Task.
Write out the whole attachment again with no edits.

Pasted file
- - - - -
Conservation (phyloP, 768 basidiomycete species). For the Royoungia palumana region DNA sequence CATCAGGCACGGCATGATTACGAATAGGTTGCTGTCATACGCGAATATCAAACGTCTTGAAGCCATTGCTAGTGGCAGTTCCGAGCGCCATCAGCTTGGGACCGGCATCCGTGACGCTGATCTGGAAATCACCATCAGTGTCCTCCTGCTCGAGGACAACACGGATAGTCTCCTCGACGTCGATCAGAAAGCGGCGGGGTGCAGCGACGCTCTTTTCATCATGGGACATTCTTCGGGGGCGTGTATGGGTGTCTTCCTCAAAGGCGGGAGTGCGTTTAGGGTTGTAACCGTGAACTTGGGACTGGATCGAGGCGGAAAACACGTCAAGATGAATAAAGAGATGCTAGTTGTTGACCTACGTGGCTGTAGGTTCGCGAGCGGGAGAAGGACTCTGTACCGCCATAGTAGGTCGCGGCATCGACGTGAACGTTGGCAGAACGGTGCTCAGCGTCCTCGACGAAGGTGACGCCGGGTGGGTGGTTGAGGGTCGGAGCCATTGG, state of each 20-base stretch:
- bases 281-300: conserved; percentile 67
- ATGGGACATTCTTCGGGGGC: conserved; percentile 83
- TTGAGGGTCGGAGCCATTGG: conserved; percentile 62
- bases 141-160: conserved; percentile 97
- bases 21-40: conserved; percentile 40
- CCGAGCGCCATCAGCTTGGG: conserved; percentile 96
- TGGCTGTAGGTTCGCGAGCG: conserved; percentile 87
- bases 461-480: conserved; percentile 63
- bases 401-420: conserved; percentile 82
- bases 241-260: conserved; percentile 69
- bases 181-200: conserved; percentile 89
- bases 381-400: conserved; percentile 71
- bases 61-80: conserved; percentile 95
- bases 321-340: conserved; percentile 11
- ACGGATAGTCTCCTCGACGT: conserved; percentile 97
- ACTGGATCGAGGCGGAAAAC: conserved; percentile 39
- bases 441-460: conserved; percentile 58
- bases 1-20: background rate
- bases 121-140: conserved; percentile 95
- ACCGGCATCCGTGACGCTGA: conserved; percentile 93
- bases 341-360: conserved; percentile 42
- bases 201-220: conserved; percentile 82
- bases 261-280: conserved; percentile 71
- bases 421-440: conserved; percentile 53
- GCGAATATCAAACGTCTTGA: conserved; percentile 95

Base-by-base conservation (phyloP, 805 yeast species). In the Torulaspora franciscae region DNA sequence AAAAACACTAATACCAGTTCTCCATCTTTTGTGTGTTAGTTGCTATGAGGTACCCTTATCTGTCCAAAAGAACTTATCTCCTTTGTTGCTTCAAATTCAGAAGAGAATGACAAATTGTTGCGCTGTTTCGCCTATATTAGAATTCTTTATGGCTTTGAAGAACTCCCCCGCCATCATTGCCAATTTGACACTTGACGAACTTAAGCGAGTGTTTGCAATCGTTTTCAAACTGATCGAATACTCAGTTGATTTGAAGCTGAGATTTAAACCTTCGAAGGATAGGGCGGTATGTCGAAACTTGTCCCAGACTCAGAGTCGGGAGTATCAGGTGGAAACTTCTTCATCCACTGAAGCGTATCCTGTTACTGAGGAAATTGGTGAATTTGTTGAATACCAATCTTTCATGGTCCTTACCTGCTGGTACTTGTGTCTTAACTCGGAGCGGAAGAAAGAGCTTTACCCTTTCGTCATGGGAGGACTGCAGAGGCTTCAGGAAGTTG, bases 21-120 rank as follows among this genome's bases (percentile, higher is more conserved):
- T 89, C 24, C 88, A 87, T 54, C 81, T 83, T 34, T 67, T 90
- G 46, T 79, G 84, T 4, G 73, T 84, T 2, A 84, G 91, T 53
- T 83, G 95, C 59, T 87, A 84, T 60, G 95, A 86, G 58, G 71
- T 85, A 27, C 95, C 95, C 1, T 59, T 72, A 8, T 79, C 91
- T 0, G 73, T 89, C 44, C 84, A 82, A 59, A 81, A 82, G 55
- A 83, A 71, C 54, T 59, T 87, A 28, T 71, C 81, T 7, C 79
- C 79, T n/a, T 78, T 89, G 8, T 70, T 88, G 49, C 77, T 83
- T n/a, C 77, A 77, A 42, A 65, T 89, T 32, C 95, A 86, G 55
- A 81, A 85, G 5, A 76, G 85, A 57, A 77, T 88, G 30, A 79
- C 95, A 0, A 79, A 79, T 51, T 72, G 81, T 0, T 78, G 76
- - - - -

Conservation (phyloP, 768 basidiomycete species). For the Royoungia palumana region DNA sequence CATCAGGCACGGCATGATTACGAATAGGTTGCTGTCATACGCGAATATCAAACGTCTTGAAGCCATTGCTAGTGGCAGTTCCGAGCGCCATCAGCTTGGGACCGGCATCCGTGACGCTGATCTGGAAATCACCATCAGTGTCCTCCTGCTCGAGGACAACACGGATAGTCTCCTCGACGTCGATCAGAAAGCGGCGGGGTGCAGCGACGCTCTTTTCATCATGGGACATTCTTCGGGGGCGTGTATGGGTGTCTTCCTCAAAGGCGGGAGTGCGTTTAGGGTTGTAACCGTGAACTTGGGACTGGATCGAGGCGGAAAACACGTCAAGATGAATAAAGAGATGCTAGTTGTTGACCTACGTGGCTGTAGGTTCGCGAGCGGGAGAAGGACTCTGTACCGCCATAGTAGGTCGCGGCATCGACGTGAACGTTGGCAGAACGGTGCTCAGCGTCCTCGACGAAGGTGACGCCGGGTGGGTGGTTGAGGGTCGGAGCCATTGG, state of each 20-base stretch:
- bases 281-300: conserved; percentile 67
- ATGGGACATTCTTCGGGGGC: conserved; percentile 83
- TTGAGGGTCGGAGCCATTGG: conserved; percentile 62
- bases 141-160: conserved; percentile 97
- bases 21-40: conserved; percentile 40
- CCGAGCGCCATCAGCTTGGG: conserved; percentile 96
- TGGCTGTAGGTTCGCGAGCG: conserved; percentile 87
- bases 461-480: conserved; percentile 63
- bases 401-420: conserved; percentile 82
- bases 241-260: conserved; percentile 69
- bases 181-200: conserved; percentile 89
- bases 381-400: conserved; percentile 71
- bases 61-80: conserved; percentile 95
- bases 321-340: conserved; percentile 11
- ACGGATAGTCTCCTCGACGT: conserved; percentile 97
- ACTGGATCGAGGCGGAAAAC: conserved; percentile 39
- bases 441-460: conserved; percentile 58
- bases 1-20: background rate
- bases 121-140: conserved; percentile 95
- ACCGGCATCCGTGACGCTGA: conserved; percentile 93
- bases 341-360: conserved; percentile 42
- bases 201-220: conserved; percentile 82
- bases 261-280: conserved; percentile 71
- bases 421-440: conserved; percentile 53
- GCGAATATCAAACGTCTTGA: conserved; percentile 95

Base-by-base conservation (phyloP, 805 yeast species). In the Torulaspora franciscae region DNA sequence AAAAACACTAATACCAGTTCTCCATCTTTTGTGTGTTAGTTGCTATGAGGTACCCTTATCTGTCCAAAAGAACTTATCTCCTTTGTTGCTTCAAATTCAGAAGAGAATGACAAATTGTTGCGCTGTTTCGCCTATATTAGAATTCTTTATGGCTTTGAAGAACTCCCCCGCCATCATTGCCAATTTGACACTTGACGAACTTAAGCGAGTGTTTGCAATCGTTTTCAAACTGATCGAATACTCAGTTGATTTGAAGCTGAGATTTAAACCTTCGAAGGATAGGGCGGTATGTCGAAACTTGTCCCAGACTCAGAGTCGGGAGTATCAGGTGGAAACTTCTTCATCCACTGAAGCGTATCCTGTTACTGAGGAAATTGGTGAATTTGTTGAATACCAATCTTTCATGGTCCTTACCTGCTGGTACTTGTGTCTTAACTCGGAGCGGAAGAAAGAGCTTTACCCTTTCGTCATGGGAGGACTGCAGAGGCTTCAGGAAGTTG, bases 21-120 rank as follows among this genome's bases (percentile, higher is more conserved):
- T 89, C 24, C 88, A 87, T 54, C 81, T 83, T 34, T 67, T 90
- G 46, T 79, G 84, T 4, G 73, T 84, T 2, A 84, G 91, T 53
- T 83, G 95, C 59, T 87, A 84, T 60, G 95, A 86, G 58, G 71
- T 85, A 27, C 95, C 95, C 1, T 59, T 72, A 8, T 79, C 91
- T 0, G 73, T 89, C 44, C 84, A 82, A 59, A 81, A 82, G 55
- A 83, A 71, C 54, T 59, T 87, A 28, T 71, C 81, T 7, C 79
- C 79, T n/a, T 78, T 89, G 8, T 70, T 88, G 49, C 77, T 83
- T n/a, C 77, A 77, A 42, A 65, T 89, T 32, C 95, A 86, G 55
- A 81, A 85, G 5, A 76, G 85, A 57, A 77, T 88, G 30, A 79
- C 95, A 0, A 79, A 79, T 51, T 72, G 81, T 0, T 78, G 76